Wednesday, November 6, 2019

REVIEW: 'Castle Rock' - Annie's Upbringing Is Explored as Joy Learns the Truth About Her Mother in 'The Laughing Place'

Hulu's Castle Rock - Episode 2.05 "The Laughing Place"

In the beginning...

In 2018, there were 495 scripted shows airing amongst the linear channels and streaming services. The way people are consuming content now is so different than it used to be. It happens according to one's own schedule. As such, there is less necessity to provide ample coverage of each specific episode in any given season from a show. Moreover, it is simply impossible to watch everything. As such, this site is making the move to shorter episodic reviews in order to cover as many shows as possible. With all of that being said, here are my thoughts on the next episode of Hulu's Castle Rock.

"The Laughing Place" was written by Vince Calandra & Daria Polatin and directed by Anne Sewitsky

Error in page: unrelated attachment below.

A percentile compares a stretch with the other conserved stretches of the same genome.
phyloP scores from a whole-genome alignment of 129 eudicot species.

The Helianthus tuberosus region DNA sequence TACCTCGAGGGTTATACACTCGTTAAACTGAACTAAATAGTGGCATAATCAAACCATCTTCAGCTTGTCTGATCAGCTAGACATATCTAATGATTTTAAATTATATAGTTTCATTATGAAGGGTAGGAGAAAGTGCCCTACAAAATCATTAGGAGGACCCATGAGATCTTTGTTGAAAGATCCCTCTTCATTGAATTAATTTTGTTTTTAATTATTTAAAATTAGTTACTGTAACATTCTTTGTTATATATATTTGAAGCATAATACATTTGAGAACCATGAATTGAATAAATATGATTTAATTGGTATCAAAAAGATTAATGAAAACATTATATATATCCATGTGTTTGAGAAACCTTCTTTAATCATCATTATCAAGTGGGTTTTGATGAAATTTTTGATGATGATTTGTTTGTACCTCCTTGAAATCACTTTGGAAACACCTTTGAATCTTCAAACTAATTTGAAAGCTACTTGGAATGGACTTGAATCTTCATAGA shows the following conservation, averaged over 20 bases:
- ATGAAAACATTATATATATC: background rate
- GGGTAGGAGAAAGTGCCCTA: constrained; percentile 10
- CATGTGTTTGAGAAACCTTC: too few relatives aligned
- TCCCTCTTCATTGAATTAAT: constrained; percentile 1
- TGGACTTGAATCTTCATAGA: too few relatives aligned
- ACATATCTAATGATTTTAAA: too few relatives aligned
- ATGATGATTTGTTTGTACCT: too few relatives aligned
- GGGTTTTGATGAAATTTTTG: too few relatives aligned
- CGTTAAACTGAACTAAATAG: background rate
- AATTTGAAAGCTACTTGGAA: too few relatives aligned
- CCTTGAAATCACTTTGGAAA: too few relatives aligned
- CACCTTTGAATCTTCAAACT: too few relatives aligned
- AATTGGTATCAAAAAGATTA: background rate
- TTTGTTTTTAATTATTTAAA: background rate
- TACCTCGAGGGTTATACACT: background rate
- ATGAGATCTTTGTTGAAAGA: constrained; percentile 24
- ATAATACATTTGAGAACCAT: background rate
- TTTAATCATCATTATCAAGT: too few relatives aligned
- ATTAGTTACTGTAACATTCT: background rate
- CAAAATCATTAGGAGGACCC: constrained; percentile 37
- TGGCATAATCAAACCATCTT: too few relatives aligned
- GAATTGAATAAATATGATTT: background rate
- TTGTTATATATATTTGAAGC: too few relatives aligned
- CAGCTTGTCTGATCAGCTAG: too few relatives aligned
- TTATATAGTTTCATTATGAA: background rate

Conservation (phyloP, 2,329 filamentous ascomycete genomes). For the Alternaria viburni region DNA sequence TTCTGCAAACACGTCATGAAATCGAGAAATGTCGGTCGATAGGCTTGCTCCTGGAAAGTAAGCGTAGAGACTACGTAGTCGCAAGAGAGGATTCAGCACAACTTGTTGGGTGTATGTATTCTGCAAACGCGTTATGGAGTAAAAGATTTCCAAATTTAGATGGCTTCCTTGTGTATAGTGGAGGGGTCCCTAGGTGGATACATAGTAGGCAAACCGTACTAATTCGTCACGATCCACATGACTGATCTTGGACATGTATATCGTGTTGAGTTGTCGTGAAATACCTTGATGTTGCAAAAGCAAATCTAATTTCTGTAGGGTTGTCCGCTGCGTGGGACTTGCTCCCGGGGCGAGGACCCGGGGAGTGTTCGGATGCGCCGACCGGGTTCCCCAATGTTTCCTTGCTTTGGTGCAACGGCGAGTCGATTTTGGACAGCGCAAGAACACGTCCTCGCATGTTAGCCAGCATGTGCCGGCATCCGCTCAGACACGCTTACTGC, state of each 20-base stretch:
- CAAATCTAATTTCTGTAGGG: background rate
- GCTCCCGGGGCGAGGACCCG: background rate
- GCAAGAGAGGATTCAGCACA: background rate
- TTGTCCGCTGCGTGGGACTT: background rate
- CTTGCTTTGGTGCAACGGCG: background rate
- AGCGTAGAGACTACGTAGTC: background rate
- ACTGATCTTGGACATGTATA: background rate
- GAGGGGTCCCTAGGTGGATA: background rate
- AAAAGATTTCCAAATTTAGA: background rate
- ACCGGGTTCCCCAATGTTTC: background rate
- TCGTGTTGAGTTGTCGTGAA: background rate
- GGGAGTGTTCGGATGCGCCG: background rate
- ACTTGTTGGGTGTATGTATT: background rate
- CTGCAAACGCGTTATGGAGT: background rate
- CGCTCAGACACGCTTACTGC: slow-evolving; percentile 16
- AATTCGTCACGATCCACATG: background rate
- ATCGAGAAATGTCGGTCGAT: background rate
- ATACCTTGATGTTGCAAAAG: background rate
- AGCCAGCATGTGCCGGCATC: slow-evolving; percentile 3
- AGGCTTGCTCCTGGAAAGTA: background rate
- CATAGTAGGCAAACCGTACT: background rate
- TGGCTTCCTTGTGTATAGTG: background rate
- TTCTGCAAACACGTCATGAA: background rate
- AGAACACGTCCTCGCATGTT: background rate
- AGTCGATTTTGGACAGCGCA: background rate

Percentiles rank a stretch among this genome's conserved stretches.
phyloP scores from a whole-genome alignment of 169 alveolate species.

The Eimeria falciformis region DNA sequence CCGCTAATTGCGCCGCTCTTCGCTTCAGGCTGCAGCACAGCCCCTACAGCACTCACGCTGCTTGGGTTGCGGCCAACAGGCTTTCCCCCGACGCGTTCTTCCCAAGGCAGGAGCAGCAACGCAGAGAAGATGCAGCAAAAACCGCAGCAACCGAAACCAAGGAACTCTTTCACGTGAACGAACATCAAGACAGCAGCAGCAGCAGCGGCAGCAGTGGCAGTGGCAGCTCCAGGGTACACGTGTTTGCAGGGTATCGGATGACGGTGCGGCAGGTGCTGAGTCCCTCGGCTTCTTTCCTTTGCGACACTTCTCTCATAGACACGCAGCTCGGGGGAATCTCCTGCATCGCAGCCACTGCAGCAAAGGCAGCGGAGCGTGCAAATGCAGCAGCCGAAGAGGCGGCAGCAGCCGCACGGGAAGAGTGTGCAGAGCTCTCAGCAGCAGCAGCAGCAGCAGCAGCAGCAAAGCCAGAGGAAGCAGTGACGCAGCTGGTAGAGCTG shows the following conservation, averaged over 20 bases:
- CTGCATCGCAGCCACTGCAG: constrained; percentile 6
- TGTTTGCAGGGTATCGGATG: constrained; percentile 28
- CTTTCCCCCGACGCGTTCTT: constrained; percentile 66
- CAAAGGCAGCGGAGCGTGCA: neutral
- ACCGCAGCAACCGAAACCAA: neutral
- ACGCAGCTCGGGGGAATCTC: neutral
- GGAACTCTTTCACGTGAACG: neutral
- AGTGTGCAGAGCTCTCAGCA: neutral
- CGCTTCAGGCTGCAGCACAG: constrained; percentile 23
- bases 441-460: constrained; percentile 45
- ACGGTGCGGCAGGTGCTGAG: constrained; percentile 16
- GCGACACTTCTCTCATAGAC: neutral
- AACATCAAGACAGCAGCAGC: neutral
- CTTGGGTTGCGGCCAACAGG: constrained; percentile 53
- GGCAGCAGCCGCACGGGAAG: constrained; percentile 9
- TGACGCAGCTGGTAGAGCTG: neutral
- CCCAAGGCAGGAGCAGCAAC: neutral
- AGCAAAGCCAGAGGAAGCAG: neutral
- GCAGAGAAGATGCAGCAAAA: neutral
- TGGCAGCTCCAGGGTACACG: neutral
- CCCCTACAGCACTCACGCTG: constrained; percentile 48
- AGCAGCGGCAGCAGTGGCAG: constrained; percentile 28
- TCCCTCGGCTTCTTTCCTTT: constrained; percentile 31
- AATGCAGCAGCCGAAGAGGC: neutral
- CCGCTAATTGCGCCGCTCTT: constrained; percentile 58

This hour presents the case that Annie Wilkes is the byproduct of her upbringing and biology. Her origin story is fleshed out across this episode in order to showcase the many horrors that have previously happened with her. There are moments where she is bullied and victimized. She has always had the impulse to fight back and hurt those who slight her. That's the worldview her family has always embraced. Annie learns from her mother that people are either fundamentally good or bad. There is simply no room for moral complexities. Real life is so much more complicated than that though. Annie refuses to see it in that way. She understands the concept of redemption. However, she doesn't think that should replace the ending that awaits the bad people of the world. She needs clear and concise endings for the good and bad people. It doesn't matter if they evolve through their personal stories. The moment their true colors are revealed that's when the conclusion is set in stone. That's all that she expects. She is furious when it's never that simple. In fact, Annie's mother believes that the only way to preserve the good people from this dirty world is to kill them while they are still clean. She does so much to support her family. She isn't selfishly pursuing her own dreams. She has to be functional and realistic. Annie's father is the one dragging them all down. He refuses to believe that something is wrong with his daughter. Her loves her no matter what. That can be an uplifting message. However, it leaves her developmentally stagnant for over a decade. In that time, she doesn't make a whole lot of progress learning how to read. Her mother may be keeping her on a tight schedule to complete her GED. But her father hasn't been putting in the work to ensure that his daughter has a bright future around of her. He mostly just uses her as a sounding board for how to fix the various details of his novel. It's not until he finds new inspiration that he changes his life. At that point in time, it's so destructive as well. He leaves to be with Rita, the tutor hired who actually helps Annie. Rita is so inspiring and lovely. She makes so much progress in such a short amount of time. She wants Annie to explore the full complexities of the world. A children's novel shouldn't be seen as the sole extent of storytelling objectives. Nor should her father's endeavors in the same vein. He insists that he could only have finished this novel with Rita by his side. However, he also goes off his pills. He believes he can only fully be creative when he is unburdened by the science of modern medicine. He doesn't wish to subject Annie to the same depressed view on the world. He doesn't want to confine her in such a way. That only further escalates the tension and danger though. Annie's mother does her best to protect her. The way she chooses to do so is lethal and extreme. That's the only way Annie knows how to process the world. It's through these extreme reactions that one has to make perfectly clear who is in charge and demands attention. She lashes out when things don't go according to plan for her. She holds deep meaning on certain interactions not knowing just how much of a scoundrel her father has always been. The blended family eventually starts living together. But it's still a story heading straight towards tragedy. The only question was what would finally push Annie over the edge. The narrative has always said she's on the run for murder. And now, she kills her father and severely injures Rita. She kidnaps the baby and even plans on escaping this world just like her mother did. In that moment, Joy laughed. That reaction was all it took to change the focus of what was possible. Annie believes that she can do whatever she wants so long as she has the support of her "daughter." And yet, Joy is learning the truth about her mother's heinous actions simply by reading this novel. That final dedication sends her back to her true mother who is still alive after all these years. There is hope that Joy can escape all of this. But there is the looming uncertainty that comes from whatever Ace is planning for Annie. He is the one creeping in on her as she tries to drink her sorrows away at the bar. She is defeated and defensive. There is nothing she can say to change the past. She wants to argue that she did everything to survive and create a better world. However, she killed mostly out of personal vengeance and because she grew up with a warped and extreme view of morality. That may be an over-simplification to some. However, it does help inform the story that this season is telling with Annie Wilkes and how she will act moving forward as the world gets more insane and lethal.